By his own admission, documentary director Arthur Dong has devoted his last three films (including the exceptional “Licensed to Kill”) to “the destruction caused by America’s war against homosexuality.” He calls his new film, “Hollywood Chinese,” “a welcome break from a decade of tense reportage, and a chance to delve back into my love for cinema.” It is all of that and a fascinating journey for audiences as well.
Written, directed, edited and produced by Dong, “Hollywood Chinese” is both a history of the Chinese presence in American films and a meditation on the difficulties Chinese Americans have had in being seen as individuals and in putting the reality of their experience on screen.
Dealing with these questions are the biggest Chinese American names in the business -- such actors as Joan Chen, Nancy Kwan and B.D. Wong, writer David Henry Hwang and directors Ang Lee, Justin Lin and Wayne Wang. There are also segments with some of the Westerners who have acted in “yellowface,” including Christopher Lee and the rarely interviewed Luise Rainer, who won an Oscar playing a Chinese woman in “The Good Earth.”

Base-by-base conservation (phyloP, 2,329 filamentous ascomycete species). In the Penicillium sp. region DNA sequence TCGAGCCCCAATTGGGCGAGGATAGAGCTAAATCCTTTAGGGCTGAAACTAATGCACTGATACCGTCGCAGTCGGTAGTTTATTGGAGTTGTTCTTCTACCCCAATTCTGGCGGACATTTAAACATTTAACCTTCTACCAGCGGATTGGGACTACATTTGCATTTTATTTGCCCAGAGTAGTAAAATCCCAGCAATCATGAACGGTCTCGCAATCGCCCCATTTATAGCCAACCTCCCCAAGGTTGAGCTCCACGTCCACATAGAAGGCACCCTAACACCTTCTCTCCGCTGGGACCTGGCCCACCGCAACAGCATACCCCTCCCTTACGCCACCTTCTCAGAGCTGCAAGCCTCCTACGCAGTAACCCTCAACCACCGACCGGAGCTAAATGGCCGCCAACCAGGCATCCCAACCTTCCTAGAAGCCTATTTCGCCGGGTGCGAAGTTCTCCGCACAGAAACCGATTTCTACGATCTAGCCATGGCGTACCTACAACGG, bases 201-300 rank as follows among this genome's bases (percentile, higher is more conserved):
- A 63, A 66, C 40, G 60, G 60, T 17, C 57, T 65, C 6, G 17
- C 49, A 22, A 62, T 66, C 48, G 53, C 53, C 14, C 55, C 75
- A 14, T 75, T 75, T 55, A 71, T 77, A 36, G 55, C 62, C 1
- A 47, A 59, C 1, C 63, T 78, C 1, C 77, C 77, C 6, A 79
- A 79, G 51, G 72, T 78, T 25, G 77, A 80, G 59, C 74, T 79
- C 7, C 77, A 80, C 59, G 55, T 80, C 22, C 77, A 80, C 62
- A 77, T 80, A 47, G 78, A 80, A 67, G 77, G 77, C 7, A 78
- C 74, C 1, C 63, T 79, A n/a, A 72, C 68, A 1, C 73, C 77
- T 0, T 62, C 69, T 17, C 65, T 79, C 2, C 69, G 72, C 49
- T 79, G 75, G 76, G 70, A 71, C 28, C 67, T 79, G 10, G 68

That film, like “Demon Seed,” which featured Katharine Hepburn and Walter Huston as Chinese characters, is a bit of a sore point among Dong’s interviewees, who feel, as one of them says, that the film “could have been our ‘Gone With the Wind’ ” if Chinese people had been the stars.
As reflected in Hollywood films, China as well as domestic Chinatowns have always been exotic places, likely even outside the law. This is reflected in some of the turn-of-the-century nickelodeon shorts sampled here, items with names like “Beheading the Chinese Premier” and “The Heathen Chinese and the Sunday School Teachers.”
Though Chinese American filmmakers never created a full-fledged ethnic cinema on a par with directors who worked for either Yiddish-speaking or African American audiences, it wasn’t for lack of trying. In fact, Dong unearthed some long-forgotten reels from 1916-17’s “The Curse of Quon Gwon,” likely the first Chinese American film ever made.
It took awhile, but breakthrough moments did come. Kwan starred in the crossover hits “The World of Suzie Wong” and “Flower Drum Song,” and Wang beautifully directed the adaptation of Amy Tan’s “The Joy Luck Club.” When she met him, novelist Tan tells Dong, “I knew I could trust him. I didn’t have to say to him, ‘You’re not going to make it all Caucasians, are you?’ ”
“Hollywood Chinese.” Unrated. Running time: 1 hour, 29 minutes. At Music Hall, 9036 Wilshire Blvd., Beverly Hills, (310) 274-6869; One Colorado Cinemas, 42 Miller Alley, Pasadena, (626) 744-1224.